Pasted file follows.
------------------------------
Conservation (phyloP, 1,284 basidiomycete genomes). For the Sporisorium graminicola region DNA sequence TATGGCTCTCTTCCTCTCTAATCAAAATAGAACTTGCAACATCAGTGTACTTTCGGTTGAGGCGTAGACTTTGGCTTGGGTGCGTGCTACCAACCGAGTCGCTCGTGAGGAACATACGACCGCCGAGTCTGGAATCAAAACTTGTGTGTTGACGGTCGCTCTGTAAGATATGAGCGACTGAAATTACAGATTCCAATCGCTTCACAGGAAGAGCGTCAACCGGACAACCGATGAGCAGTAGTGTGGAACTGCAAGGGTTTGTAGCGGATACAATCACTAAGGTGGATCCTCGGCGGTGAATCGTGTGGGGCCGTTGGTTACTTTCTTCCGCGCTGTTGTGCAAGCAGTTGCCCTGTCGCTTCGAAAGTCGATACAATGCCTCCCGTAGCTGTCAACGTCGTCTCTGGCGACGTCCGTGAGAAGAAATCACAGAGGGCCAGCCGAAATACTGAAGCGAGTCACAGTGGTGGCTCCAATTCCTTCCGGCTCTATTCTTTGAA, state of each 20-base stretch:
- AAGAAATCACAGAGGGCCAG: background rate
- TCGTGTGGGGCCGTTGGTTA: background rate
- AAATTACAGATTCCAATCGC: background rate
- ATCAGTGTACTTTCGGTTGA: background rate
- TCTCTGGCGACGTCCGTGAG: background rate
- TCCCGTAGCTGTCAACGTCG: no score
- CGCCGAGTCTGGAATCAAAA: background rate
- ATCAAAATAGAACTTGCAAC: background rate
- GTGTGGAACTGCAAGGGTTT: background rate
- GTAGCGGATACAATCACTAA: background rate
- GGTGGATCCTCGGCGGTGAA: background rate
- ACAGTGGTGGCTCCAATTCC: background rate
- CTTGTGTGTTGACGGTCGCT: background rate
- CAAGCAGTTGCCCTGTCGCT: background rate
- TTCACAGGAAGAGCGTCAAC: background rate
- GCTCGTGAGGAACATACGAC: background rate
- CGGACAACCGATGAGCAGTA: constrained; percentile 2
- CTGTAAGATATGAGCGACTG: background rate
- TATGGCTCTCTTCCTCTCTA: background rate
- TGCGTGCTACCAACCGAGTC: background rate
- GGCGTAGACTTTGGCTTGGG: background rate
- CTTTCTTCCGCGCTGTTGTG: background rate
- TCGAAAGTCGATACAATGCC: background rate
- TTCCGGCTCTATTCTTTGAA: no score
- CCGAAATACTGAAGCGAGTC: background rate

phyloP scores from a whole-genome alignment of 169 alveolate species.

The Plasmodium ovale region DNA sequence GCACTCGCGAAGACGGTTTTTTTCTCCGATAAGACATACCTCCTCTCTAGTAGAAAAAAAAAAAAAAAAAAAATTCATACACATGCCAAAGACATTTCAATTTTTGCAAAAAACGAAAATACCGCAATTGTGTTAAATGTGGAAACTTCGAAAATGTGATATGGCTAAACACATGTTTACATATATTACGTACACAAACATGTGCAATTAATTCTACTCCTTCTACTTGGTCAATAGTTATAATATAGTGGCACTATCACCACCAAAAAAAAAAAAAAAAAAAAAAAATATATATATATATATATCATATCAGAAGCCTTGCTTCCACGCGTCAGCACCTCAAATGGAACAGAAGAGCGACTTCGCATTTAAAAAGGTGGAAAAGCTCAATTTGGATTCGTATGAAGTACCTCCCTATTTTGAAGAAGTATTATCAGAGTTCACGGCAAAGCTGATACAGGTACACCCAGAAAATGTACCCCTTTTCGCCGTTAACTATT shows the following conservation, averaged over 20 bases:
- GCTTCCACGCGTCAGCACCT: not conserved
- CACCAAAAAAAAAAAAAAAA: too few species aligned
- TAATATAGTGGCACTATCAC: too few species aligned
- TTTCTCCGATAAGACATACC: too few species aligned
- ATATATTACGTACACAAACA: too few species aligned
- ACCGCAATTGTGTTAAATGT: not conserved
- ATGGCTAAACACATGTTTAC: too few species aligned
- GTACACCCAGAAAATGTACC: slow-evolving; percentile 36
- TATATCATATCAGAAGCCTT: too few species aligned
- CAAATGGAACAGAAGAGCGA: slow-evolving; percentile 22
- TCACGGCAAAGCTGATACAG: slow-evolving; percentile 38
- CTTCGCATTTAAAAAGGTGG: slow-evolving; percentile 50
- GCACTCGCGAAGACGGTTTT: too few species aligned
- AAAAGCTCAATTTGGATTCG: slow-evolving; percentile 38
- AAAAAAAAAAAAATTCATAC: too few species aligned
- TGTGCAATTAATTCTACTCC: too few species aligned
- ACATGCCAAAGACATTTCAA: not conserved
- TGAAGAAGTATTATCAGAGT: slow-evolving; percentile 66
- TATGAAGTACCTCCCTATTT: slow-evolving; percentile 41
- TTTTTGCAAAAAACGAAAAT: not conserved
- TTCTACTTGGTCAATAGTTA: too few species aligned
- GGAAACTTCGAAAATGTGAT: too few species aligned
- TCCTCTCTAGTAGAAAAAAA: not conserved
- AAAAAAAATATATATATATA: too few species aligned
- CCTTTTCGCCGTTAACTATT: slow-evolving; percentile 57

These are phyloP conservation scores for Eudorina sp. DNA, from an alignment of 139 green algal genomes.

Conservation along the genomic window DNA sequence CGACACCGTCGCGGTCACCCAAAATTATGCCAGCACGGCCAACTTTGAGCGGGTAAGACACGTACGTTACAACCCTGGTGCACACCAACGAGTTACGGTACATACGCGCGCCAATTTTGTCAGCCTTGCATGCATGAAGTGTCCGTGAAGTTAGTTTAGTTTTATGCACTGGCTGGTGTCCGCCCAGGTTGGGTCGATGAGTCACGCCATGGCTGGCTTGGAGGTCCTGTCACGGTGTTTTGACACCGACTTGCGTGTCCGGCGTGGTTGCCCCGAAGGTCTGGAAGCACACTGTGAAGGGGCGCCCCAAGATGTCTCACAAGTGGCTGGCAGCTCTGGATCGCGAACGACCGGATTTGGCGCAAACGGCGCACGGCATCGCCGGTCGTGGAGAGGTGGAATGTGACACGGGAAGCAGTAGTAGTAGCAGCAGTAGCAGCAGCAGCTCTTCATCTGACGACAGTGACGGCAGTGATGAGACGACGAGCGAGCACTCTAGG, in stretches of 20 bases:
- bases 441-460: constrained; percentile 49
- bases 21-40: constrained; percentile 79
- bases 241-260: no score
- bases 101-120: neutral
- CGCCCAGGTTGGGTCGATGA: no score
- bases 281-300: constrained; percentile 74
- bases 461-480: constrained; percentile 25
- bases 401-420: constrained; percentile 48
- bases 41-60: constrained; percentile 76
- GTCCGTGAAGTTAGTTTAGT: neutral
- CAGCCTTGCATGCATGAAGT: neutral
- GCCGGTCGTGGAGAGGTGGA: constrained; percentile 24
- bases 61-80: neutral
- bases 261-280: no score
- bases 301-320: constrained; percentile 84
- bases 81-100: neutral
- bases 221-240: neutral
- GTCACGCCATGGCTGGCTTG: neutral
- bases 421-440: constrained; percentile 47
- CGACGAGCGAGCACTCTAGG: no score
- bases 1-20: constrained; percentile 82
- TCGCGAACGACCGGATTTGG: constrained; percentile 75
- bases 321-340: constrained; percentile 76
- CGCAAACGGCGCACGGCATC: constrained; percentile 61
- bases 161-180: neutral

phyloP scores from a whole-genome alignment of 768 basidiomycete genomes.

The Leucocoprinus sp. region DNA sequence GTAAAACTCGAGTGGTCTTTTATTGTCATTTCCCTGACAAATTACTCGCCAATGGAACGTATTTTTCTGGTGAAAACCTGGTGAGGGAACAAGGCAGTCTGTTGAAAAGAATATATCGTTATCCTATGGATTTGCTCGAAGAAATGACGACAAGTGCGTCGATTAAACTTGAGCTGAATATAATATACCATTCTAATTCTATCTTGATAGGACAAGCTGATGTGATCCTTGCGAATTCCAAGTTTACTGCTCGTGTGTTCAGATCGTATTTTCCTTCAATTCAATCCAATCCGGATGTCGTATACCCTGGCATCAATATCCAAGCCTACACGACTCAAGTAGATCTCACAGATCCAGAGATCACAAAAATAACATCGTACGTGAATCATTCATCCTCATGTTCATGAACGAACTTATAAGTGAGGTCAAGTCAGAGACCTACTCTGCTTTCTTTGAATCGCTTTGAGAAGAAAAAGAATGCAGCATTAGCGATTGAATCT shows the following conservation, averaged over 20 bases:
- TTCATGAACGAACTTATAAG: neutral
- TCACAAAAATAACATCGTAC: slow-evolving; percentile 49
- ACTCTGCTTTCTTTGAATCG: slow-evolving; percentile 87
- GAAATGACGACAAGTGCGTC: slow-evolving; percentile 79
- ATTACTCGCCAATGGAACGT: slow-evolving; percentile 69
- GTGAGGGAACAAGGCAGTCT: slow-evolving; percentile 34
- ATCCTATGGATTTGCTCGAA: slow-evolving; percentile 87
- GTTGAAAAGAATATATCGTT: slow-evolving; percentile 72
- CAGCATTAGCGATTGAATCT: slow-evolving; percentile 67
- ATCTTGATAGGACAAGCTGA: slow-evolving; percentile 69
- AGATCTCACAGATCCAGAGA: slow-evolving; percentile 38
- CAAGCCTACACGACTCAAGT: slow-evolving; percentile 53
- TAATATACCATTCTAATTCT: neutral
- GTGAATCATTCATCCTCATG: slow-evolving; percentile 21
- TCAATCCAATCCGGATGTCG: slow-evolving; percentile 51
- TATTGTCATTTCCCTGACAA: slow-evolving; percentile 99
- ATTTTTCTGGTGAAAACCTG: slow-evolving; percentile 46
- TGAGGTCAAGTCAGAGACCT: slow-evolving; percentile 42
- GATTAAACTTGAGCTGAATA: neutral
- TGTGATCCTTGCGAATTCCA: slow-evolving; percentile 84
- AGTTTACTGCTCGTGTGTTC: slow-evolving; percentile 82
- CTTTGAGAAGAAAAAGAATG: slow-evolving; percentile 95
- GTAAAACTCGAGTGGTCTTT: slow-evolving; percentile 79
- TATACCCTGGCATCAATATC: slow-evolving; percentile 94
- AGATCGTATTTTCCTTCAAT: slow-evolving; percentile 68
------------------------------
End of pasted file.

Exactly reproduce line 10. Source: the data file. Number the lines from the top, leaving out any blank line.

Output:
- GTGTGGAACTGCAAGGGTTT: background rate